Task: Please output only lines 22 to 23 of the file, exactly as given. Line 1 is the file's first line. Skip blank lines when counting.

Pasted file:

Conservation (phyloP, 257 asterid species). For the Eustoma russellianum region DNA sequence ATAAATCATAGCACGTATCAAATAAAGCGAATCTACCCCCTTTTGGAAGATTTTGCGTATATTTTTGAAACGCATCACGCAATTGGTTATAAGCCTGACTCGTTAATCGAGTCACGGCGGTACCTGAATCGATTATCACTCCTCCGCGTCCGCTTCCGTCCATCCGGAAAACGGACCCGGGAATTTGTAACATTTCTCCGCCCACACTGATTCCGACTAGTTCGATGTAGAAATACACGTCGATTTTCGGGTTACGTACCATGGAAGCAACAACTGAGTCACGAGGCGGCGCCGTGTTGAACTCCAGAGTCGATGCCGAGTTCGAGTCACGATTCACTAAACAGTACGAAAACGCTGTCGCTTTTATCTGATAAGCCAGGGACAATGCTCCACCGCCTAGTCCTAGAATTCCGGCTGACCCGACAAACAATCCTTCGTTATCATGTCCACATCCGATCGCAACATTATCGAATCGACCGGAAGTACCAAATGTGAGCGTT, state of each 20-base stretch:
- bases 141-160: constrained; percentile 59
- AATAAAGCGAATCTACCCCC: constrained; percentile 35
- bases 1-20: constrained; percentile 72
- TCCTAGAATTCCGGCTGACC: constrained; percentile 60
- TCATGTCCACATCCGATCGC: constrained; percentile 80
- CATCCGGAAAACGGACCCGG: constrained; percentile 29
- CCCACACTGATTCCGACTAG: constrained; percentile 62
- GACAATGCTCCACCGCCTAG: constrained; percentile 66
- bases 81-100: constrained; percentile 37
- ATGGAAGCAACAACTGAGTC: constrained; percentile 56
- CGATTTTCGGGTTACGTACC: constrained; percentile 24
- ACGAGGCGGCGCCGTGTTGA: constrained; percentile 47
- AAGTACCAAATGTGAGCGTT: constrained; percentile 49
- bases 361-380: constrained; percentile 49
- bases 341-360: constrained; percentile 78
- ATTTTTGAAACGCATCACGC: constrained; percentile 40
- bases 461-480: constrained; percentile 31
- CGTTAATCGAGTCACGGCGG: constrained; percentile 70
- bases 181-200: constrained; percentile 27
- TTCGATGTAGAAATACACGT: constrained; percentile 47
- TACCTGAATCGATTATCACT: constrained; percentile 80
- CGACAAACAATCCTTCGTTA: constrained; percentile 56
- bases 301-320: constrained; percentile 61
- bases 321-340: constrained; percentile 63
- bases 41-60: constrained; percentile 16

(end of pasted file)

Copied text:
- TACCTGAATCGATTATCACT: constrained; percentile 80
- CGACAAACAATCCTTCGTTA: constrained; percentile 56